Commuter Etiquette: Chapter Three – How To Stand

by isabelleldn

Sometime ago, Cosmopolondon gave you a simple masterclass on how to sit on the train, which I hope you’ve been putting to good use. Now it’s sticky summertime, the tubes and trains are unbearably hot (unless you luck out and get an air conditioned one… the elusive cool…) and, during busy times – which seems to be all times these days – I’m sure by now you’ve been standing far too close to a sweaty armpit for comfort. So, here are some simple tips of how to avoid causing yourself and others extreme discomfort whilst standing.

Golden rule – never ever EVER lean on the poles when it’s busy. Ever been leaning comfortably and looked around you? You see all those people swaying to and fro with every twist and turn of the line, giving you the evil eye? Who look like they would go flying down the carriage were they not packed so tightly together? Well, none of them can hold on because you are so thoughtlessly leaning on an entire pole. Four or five could enjoy blissful stability if you stood up and shared that pole. I mean, it’s not even that comfortable to lean on. Don’t hog the pole people!

Talking of the pole, to all you lovely tall people out there – I know you already have to ensure you don’t hit your heads on the poles / handles along the ceiling of the carriage / doors, but once you’re done with all that, spare a thought for the little guy. I can’t reach those handles up there – I’m vertically challenged. But for you, hey that ceiling handle is conveniently placed for a nonchalant hang. I promise not to lean on the pole in return.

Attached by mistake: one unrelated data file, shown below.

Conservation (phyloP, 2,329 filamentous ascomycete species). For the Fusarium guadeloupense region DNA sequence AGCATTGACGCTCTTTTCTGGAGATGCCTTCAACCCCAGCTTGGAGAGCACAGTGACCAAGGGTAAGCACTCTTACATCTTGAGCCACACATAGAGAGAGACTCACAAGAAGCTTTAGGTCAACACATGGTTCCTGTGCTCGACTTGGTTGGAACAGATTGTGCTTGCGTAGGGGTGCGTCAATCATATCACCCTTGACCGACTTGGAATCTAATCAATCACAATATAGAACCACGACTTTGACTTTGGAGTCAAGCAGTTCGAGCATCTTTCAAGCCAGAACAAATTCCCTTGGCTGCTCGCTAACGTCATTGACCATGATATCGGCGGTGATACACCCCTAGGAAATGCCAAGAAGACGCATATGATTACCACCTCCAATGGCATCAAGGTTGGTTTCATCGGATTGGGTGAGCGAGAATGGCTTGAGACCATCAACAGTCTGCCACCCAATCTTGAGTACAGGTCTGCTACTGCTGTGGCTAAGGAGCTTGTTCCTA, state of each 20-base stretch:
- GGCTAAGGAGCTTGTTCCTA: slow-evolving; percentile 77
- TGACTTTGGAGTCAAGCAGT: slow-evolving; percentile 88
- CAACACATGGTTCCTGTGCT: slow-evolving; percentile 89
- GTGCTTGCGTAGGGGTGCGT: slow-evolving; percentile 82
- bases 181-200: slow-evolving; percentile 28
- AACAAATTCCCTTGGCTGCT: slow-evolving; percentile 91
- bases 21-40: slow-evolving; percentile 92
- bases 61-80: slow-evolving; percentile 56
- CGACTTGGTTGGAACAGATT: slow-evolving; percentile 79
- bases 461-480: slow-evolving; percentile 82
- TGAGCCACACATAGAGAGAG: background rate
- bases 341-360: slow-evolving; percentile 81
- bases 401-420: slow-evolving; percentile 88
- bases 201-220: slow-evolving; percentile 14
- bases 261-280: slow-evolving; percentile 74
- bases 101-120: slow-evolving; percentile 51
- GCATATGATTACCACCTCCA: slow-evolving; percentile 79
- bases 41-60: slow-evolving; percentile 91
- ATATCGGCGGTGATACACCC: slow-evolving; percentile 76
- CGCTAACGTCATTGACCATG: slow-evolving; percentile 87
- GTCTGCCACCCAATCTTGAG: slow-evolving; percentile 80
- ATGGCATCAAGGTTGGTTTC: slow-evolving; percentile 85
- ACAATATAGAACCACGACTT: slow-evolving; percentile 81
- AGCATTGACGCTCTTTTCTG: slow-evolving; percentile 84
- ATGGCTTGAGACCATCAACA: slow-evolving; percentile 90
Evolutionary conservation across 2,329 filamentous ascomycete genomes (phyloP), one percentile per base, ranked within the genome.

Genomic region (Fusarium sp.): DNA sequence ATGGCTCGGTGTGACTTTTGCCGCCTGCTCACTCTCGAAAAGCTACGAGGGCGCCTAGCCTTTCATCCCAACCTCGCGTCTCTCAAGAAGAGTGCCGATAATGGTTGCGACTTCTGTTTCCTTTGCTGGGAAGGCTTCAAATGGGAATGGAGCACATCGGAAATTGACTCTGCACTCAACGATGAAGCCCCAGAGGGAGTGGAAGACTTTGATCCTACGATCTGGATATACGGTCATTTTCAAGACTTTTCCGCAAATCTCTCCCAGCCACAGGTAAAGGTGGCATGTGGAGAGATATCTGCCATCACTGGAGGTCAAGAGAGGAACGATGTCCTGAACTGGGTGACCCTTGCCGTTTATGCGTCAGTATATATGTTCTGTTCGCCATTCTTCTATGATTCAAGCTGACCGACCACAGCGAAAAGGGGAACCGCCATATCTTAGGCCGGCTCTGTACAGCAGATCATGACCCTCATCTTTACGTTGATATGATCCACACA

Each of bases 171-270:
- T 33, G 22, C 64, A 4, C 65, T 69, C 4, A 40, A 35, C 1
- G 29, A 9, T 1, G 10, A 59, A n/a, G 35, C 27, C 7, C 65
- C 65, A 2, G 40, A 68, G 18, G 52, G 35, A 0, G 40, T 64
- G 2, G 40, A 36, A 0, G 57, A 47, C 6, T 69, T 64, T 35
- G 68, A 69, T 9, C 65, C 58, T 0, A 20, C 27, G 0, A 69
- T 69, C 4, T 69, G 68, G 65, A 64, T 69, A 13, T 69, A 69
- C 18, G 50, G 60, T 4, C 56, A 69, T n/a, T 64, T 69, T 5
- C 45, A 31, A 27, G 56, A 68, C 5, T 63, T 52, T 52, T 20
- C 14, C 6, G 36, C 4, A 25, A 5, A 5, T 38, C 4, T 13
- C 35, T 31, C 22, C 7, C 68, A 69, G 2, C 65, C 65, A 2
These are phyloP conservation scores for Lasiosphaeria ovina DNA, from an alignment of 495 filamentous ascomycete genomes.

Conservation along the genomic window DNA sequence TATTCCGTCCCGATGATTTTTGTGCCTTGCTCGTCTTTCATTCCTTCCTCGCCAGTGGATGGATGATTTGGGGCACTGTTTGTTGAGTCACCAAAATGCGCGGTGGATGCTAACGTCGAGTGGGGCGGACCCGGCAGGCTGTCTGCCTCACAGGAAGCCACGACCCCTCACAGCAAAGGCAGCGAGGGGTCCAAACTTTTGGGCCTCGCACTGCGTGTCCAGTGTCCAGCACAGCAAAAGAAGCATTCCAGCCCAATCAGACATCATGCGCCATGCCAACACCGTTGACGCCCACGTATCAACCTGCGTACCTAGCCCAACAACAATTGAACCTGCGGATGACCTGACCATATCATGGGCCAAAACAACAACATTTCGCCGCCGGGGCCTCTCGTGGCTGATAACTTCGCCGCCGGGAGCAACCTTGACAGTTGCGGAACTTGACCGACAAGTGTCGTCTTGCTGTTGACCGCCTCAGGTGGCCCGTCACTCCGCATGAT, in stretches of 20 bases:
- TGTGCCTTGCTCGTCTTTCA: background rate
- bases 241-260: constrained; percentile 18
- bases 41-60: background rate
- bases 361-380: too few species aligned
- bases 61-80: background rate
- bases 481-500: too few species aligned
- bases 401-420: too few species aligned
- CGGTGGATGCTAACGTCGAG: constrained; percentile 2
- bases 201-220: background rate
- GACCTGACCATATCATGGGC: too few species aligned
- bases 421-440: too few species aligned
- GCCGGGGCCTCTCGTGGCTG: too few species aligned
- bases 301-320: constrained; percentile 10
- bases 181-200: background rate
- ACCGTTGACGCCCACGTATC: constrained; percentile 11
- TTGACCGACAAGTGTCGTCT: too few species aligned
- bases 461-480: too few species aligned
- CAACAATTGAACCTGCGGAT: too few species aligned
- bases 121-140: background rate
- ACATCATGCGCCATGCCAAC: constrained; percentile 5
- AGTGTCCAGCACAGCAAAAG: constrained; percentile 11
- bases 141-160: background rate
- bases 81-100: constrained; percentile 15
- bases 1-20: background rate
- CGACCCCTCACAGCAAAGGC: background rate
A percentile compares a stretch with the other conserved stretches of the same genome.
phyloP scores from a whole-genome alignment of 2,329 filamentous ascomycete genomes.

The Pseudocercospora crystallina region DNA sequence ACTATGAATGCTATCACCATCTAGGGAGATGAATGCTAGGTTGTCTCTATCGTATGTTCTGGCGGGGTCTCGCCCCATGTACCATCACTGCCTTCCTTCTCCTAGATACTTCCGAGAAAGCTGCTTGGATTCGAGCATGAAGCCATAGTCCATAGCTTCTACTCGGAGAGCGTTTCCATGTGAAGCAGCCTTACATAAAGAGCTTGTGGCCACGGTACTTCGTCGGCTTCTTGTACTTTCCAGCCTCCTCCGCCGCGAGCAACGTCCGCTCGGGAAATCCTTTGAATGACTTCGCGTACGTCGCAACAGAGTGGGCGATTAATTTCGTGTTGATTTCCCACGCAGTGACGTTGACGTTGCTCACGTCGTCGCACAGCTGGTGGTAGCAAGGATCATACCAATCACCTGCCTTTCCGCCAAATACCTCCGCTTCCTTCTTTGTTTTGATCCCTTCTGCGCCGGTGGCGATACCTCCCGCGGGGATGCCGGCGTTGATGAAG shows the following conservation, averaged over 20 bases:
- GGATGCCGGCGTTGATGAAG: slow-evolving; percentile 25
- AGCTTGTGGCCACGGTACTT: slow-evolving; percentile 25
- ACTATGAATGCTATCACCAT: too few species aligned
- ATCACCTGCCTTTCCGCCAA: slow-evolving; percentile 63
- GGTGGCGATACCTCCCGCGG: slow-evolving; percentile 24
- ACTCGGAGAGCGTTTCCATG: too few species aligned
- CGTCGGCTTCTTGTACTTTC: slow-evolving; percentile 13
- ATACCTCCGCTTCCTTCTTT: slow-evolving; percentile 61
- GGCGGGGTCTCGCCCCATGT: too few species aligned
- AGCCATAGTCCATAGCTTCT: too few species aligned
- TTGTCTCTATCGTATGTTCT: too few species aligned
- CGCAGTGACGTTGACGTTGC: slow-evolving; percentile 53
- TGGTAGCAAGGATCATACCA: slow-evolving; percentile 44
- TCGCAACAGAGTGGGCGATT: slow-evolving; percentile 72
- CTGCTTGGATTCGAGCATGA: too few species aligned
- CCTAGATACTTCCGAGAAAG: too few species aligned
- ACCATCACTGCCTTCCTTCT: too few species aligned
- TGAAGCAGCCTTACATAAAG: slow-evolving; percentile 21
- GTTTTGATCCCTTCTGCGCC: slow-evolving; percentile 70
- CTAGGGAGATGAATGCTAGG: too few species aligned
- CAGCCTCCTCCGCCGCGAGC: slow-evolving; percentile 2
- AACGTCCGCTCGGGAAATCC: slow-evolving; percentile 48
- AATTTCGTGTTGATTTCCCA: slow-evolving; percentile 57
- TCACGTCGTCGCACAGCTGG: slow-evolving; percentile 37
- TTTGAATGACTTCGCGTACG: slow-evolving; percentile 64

Got a backpack? Please, take it off and place it between your feet. That goes for all bags unless they are small handbags. I do not want to go crowdsurfing because I’ve taken an unexpected ride on your bag. And whatever you’ve got in it is crushing my insides. Got tonnes of shopping bags because you’ve splurged on Oxford Street. Pack them all into as few bags as possible. Less bags, less stuff for others to trip over on their way out.

Are you standing in the doorway, but not getting off for a while? I appreciate it’s not pleasant having your body squished up against those doors, and every time they open it’s a genuine sigh of relief as you manage to exhale again, but, if you’re able and it’s in reach, do us all a favour and push the button to open the door (trains only people – life hack alert, you don’t have to push the button on the tube!). It will save me playing Twister around your limbs to reach it.

Plus, us Londoners are generally pretty polite (despite the urban legend that we’re all hard and rude and horrid). If you hop off and stand aside, and make it a little easier for those further in to get out, I guarantee at least one person alighting will smile at you (ok… maybe they won’t… but inside they will be!) and those still onboard will welcome you back with open arms into the hot and cramped underworld. Or, you could just take a walk…

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